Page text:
After thinking and reading and thinking about my solid fabric stitching and why I might have done that I have come back to the old self confidence trick and self belief. I am back working on a "Sticks and Stones" series which are much more mine.
In this series I am thinking about life and memory and how a memory can be shaped by later events and can become a false memory. And as I add layers of paint, stitch, sand and mend the memories can change and become more or less hurtful. "Sticks and Stones" was a very common response in my family.
And the pieces take more thinking and effort than doing something someone else has done before. Each piece is 4" X 4" square and is made from pieces ripped from a cotton sheet after it was painted with bituminous paint.
And I have learned that people, mostly women, darned and mended fine fabrics etc with human hair.
I haven't decided yet how to stop "a rush of blood to the head". I still have my bin of solid fabrics and my stitched stripes, I still have some of my books that led me off on a tangent, I still have times when I think what I am doing is not good and, maybe, this is always going to happen.
I would love to know how you avoid "a rush of blood to the head". Or do you just let it happen? For now I want to keep working on this series and ignore distractions.
This year one of my goals was to start using a "desk journal" or sketchbook to document what I am doing. I have tried to do this before but have never felt successful. Lisa Call in her blog "Make Big Art" has been running a very interesting series about artists and their sketchbooks and I have been following that.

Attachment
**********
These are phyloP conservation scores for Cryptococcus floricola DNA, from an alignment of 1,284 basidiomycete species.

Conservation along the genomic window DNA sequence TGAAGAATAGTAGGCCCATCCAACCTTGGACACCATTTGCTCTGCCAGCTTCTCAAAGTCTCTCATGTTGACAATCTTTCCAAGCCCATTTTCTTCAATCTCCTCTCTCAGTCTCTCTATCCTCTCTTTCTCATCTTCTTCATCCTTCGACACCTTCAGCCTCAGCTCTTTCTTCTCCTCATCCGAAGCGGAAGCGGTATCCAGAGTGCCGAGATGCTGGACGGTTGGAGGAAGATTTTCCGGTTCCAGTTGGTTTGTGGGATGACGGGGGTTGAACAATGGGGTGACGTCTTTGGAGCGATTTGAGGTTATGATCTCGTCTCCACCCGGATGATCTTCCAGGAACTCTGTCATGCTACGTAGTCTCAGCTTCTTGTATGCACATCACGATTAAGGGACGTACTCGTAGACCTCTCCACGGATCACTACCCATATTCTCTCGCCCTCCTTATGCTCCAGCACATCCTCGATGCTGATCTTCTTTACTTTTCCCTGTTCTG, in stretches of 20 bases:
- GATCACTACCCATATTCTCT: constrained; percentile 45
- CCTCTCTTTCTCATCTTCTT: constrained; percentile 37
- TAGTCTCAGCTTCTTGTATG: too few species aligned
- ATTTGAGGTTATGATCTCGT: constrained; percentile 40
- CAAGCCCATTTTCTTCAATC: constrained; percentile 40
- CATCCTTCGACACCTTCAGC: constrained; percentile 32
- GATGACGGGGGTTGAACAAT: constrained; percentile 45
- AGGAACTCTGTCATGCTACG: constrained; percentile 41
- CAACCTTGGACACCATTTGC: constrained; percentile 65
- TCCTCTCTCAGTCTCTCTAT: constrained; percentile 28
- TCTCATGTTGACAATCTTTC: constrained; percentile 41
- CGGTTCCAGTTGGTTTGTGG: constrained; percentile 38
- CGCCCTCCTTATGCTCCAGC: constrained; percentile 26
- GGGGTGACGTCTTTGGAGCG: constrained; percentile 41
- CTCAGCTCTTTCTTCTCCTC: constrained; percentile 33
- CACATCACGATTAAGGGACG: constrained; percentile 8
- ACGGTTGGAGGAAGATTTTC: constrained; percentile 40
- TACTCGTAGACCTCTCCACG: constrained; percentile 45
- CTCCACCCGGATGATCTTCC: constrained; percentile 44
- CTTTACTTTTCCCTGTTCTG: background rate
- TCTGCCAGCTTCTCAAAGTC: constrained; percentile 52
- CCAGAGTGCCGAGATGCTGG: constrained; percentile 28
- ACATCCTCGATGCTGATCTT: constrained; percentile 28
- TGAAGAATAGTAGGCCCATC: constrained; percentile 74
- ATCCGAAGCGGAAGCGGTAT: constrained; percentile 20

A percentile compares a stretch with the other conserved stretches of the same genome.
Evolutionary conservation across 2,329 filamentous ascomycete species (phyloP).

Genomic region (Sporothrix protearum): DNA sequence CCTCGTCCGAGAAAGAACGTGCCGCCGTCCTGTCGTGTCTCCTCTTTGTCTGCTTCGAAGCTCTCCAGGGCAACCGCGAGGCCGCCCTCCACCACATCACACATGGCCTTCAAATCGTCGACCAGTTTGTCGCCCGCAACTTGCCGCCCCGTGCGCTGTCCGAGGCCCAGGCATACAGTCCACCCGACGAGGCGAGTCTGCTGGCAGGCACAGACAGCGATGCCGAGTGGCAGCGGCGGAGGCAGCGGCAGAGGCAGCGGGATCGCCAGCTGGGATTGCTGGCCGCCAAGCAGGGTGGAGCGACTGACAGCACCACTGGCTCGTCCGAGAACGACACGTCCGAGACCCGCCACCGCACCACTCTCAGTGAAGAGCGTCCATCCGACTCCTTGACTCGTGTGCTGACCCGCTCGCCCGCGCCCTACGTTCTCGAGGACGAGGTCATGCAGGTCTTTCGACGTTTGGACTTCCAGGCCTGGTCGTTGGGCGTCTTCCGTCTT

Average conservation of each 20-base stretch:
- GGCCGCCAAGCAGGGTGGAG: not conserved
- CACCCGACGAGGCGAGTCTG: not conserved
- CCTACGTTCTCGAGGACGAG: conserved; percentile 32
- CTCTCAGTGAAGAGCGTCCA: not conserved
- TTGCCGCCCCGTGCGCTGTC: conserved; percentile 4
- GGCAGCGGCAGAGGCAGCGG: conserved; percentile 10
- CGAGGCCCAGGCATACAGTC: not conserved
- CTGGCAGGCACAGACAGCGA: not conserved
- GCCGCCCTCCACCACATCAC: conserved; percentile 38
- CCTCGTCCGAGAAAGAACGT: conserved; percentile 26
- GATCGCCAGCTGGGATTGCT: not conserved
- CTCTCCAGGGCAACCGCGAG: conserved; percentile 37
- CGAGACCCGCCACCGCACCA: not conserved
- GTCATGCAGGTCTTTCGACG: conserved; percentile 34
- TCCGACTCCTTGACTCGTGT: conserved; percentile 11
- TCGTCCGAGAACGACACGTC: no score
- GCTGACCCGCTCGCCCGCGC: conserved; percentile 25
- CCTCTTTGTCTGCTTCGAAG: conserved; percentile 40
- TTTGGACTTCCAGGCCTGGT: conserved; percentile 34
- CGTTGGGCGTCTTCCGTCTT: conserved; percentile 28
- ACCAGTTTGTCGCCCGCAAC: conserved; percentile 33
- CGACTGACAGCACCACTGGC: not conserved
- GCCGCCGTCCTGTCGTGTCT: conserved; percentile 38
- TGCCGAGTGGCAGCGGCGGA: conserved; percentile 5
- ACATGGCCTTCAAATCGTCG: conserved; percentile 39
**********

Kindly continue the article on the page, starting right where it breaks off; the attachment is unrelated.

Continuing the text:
Some artist have lots of different books for different activities, I tried that and it didn't last. I just spread lots of books everywhere and I could never find the one I wanted. So I knew I really needed to function with just one book. And I discovered I needed to call it my "Desk Journal" - now it stays on my desk which I try to tidy at the end of each day. And I have a system for that now as well.
I started by organising my page with a panel to make notes in and I stuck actual samples into my book. Ideas that I really liked.
And I printed photographs that I particularly liked and related to particular work. That was actually a hassle because I went uptown to get the photos printed and it held up my actions.
My "Desk Journal" kept on going - woohoo. It never had before.
I used it to make a potential daily plan and to make notes about waterproof pencils that look like fun to work with.
I photographed my papier mache bowl and printed it A5 size and put in in my journal, added my notes about the work and what I will do differently next time and I have a working "Desk Journal".
There are some things I will change as I go along, ie I will make my pictures smaller but for now this is great. I love that it is sequential, that everything is there and I only have one book.